This summer 2017, the Montana DEQ determined that the proposed Black Butte Copper Project, AKA the proposed Smith Mine outside White Sulphur Springs, has submitted a “technically complete” application and therefore it was starting the environmental review process.
Determining that Tintina Resource’s application is “technically complete” is not the same as approving the mine. Rather, it is a procedural step akin to crossing the “Ts” and dotting the “I’s” on your drivers license application. You still have to pass the driver’s exam, and so too does Tintina still have to go through several more steps before it is allowed to mine copper in the Smith’s headwaters.
DEQ will now begin the environmental review process, called an Environmental Impact Statement (EIS), starting with holding a number of public hearings. These hearings are scoping meetings, intended to solicit you – the public’s – input on the diverse type of environmental and social impacts that authorizing a copper mine in the Smith’s headwaters can create. These scoping meetings will be the first of several opportunities for public comment on the proposed Black Butte Project.
Public scoping meetings will be held at the following places and times:
- Great Falls Civic Center, 2 Park Drive South, Great Falls, Monday, October 30, 6:00 to 9:00 p.m.
- White Sulphur Springs High School Gymnasium, 405 South Central Avenue, White Sulphur Springs, Wednesday, November 1, 6:00 to 9:00 p.m.
- Radisson Colonial Hotel, 2301 Colonial Drive, Helena, Montana, on Monday, November 6th from 6:00 to 9:00 pm
- Park County High School Gymnasium, 102 View Vista Drive, Livingston, Tuesday, November 7, 6:00 to 9:00 p.m.
DEQ has set a deadline of November 16th to submit written comments to email@example.com or by postal mail to Craig Jones, Montana Department of Environmental Quality, P.O. Box 200901, Helena, MT 59620-0901.
If you care about the future of the Smith and clean water, it is vital you attend one of these meetings and make your voice heard! Our state needs to hear from folks from every walk of life and all perspectives on what copper mining in the headwaters of the Smith means to them.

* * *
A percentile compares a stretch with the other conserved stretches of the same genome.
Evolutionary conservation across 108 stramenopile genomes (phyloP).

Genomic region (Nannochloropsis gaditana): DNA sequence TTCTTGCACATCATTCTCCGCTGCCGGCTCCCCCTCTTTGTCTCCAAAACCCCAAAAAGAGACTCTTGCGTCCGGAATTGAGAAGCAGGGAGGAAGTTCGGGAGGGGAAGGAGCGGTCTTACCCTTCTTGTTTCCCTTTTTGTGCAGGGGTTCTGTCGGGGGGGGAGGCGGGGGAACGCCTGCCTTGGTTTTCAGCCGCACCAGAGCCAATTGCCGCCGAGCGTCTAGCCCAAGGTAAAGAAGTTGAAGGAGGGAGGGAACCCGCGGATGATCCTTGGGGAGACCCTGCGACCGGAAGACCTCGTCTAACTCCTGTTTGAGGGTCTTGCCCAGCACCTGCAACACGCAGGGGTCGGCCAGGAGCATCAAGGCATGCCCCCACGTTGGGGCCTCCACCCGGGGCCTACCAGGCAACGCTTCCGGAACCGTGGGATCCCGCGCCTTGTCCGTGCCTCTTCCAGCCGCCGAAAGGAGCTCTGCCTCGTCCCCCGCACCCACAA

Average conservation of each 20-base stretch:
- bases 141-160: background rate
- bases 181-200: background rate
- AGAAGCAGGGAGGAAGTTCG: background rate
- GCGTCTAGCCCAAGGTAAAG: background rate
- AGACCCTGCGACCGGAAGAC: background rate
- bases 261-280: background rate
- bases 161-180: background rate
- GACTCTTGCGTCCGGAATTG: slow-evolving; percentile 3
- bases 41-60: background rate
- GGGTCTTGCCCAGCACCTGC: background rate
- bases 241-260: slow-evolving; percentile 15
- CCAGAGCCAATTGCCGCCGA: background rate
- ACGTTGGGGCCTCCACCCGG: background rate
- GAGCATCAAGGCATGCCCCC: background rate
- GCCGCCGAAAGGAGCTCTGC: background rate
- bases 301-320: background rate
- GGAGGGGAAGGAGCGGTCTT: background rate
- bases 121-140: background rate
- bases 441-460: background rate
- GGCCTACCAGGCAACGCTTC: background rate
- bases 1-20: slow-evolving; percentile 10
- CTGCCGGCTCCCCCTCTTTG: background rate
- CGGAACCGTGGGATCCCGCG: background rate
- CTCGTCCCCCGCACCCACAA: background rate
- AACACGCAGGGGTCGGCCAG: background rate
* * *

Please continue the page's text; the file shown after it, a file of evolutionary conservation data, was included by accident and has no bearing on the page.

Why Does A Copper Mine Matter to the Smith?
The Smith River is renowned for its blue ribbon trout fishery and spectacular scenery. The Sheep Creek drainage – where the proposed mine would be built – is responsible for 55% of tributary spawning. Due to enormous public demand and use, the Smith River is the only river in the state managed by Fish Wildlife and Parks through a permit system. The annual revenue generated for the state economy from fishing and recreation on the Smith in 2011 was $1.7 million.
The proposed mine is a serious concern because the mine will have to dig into sulfide minerals, which when exposed to air and water, can react to form sulfuric acid in a process known as acid mine drainage. Acid mine drainage is highly toxic to fish and other aquatic life.
Groundwater pumping from mining activities could potentially lower the water table, and create a “cone of depression” that extends to the Sheep Creek alluvium – posing a threat to adjacent stream flows. The Smith River, and Sheep Creek, already suffer from low flows during most years, putting pressure on downstream water users and preventing the fishery from reaching its potential. Groundwater that is captured in the tunnel will contain arsenic and other toxic substances that pose a serious threat to water quality.
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We must stop our state decisionmakers from sitting on their hands, repeating the mistakes of the past, and creating more pollution and expensive river clean-ups for Montanans. Please donate today and help us fight for clean water and healthy life for all.